16a Liar Liar {1997 Jim Carrey film}. No difficulties here, as this is a movie I actually have on DVD. Jim Carrey plays lawyer Fletcher Reede in Liar Liar, who becomes a compulsive truth-teller for a day after his son makes a birthday wish for him to stop lying.



WELK25a Welk {Onetime popular musician ... or a radio station where he might be heard?}. Lawrence Welk comes up surprisingly often and this clue certainly rings the changes. Are you expected to know that there's a WELK radio station (based in Elkins, West Virginia), or just recognize that his name fits the form and so could be one.

wedge44a wedge {It may get you out of a trap}. It took me a while to detect this golf reference.

53a Lorne {TV producer Michaels}. I'm not quite sure how I remembered Lorne Michaels but I did ... perhaps through watching Saturday Night Live and/or a documentary about it.



8d cereals {Post boxes' contents}. Hmm ... letters don't seem to fit the across answers. Oh yes, I remember now that Post makes breakfast cereals. All this reminds me of a fav crossword joke:
"Can you help me with a crossword?"
"I'll try ... what clue are you stuck on"
"Overburdened postman"
"How many letters?"
"Bloody hundreds!"
10d autoharp {Zither with buttons}. This is the sort of dictionary word I've heard of, but of course I can't picture what an autoharp actually looks or sounds like. As the clue says, an autoharp isn't a harp at all, but a type of zither patented by Philadelphian Charles F. Zimmermann in 1882.



22d skips a grade {Goes from first to third, say}. Nice piece of deception: I was convinced this related to races, so thought the answer would be something like gets a bronze.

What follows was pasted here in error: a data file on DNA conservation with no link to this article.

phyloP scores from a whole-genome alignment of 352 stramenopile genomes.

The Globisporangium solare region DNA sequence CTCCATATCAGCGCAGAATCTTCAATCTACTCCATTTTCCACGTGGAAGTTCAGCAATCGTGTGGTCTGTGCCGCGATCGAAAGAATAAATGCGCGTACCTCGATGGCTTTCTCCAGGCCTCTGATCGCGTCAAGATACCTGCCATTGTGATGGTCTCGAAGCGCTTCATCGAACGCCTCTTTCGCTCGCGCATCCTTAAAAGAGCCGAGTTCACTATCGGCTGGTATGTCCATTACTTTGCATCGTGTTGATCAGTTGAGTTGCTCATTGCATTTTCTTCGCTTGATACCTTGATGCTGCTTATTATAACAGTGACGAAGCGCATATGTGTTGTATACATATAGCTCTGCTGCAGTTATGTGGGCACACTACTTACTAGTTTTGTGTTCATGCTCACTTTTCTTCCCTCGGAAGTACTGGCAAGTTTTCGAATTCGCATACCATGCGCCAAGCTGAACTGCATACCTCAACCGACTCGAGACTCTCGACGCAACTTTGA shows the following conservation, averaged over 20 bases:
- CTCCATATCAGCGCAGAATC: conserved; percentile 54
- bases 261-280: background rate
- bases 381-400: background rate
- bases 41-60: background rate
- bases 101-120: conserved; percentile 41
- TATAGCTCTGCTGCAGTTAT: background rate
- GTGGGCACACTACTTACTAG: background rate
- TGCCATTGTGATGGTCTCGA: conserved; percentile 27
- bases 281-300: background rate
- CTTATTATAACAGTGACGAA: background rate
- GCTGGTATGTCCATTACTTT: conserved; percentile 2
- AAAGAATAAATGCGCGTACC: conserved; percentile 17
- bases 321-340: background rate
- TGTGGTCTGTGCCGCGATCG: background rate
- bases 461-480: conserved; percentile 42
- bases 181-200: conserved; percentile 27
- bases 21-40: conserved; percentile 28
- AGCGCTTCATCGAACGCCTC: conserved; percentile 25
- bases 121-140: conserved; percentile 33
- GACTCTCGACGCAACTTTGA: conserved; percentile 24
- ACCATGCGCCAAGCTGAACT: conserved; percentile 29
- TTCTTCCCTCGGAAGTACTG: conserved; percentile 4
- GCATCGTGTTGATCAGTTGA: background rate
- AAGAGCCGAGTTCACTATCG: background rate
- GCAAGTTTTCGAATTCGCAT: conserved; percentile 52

skeleton30d skeleton {One hanging around med school?}. Lovely lovely clue.

The Rest

9a wages {People work for them}; 14a the nerve! {"How rude!"}; 15a haul up {Call on the carpet}; 18a all alone {Isolated}; 19a Sno-Cat {Tracked vehicle}; 20a Reims {City where French kings were crowned}; 21a rash {Spur-of-the-moment}; 23a host {Virus's need}; 24a gasp {Swimmer's sound}; 26a Basie {"Ella and ___!" (1963 jazz album)}; 27a -ent {Suffix with absorb}; 28a raisin bread {Sweet loaf}; 30a sort {Separate}; 31a poop {Lowdown}; 36a bro {Amigo}; 39a ogres {Ungentle giants}; 40a alas {As bad luck would have it}; 41a weep {Blubber}; 42a Ural {Caspian Sea feeder}; 43a snag {Hitch}; 45a resect {Excise via an operation}; 47a trainman {Switch hitter?}; 49a Nestlé {Coffee-mate producer}; 50a tall tale {It's unbelievable}; 51a ate out {Went on a dinner date, e.g.}; 52a educates {Shows the ropes}; 54a remotest {Least accessible}.

1d at large {Loose}; 2d Chilean {Poet Pablo Neruda, for one}; 3d realist {Dreamer's opposite}; 4d on-ramp {It's designed for quick entrances}; 5d sells {Plugs}; 9d warn {Premonish}; 11d glucose {What insulin regulates the metabolism of}; 12d Eurasia {"1984" superstate dominated by Neo-Bolshevism}; 13d spotted {Like pinto beans}; 15d hash {Jumble}; 25d ware {Pottery}; 28d rods {Some retinal cells}; 29d noes {Disappointing R.S.V.P.'s}; 32d journal {Personal writings}; 33d agree to {Accept, as conditions}; 34d crasser {More boorish}; 35d platter {Part of a caterer's display}; 36d bedmate {One who's on the other side?}; 37d regales {Entertains}; 38d openest {Most accessible}; 41d went at {Attacked}; 43d stet {Unmake changes}; 44d wilco {"Consider it done"}; 46d clue {Mystery novel element}; 48d alum {Chemical used to cure animal skins}.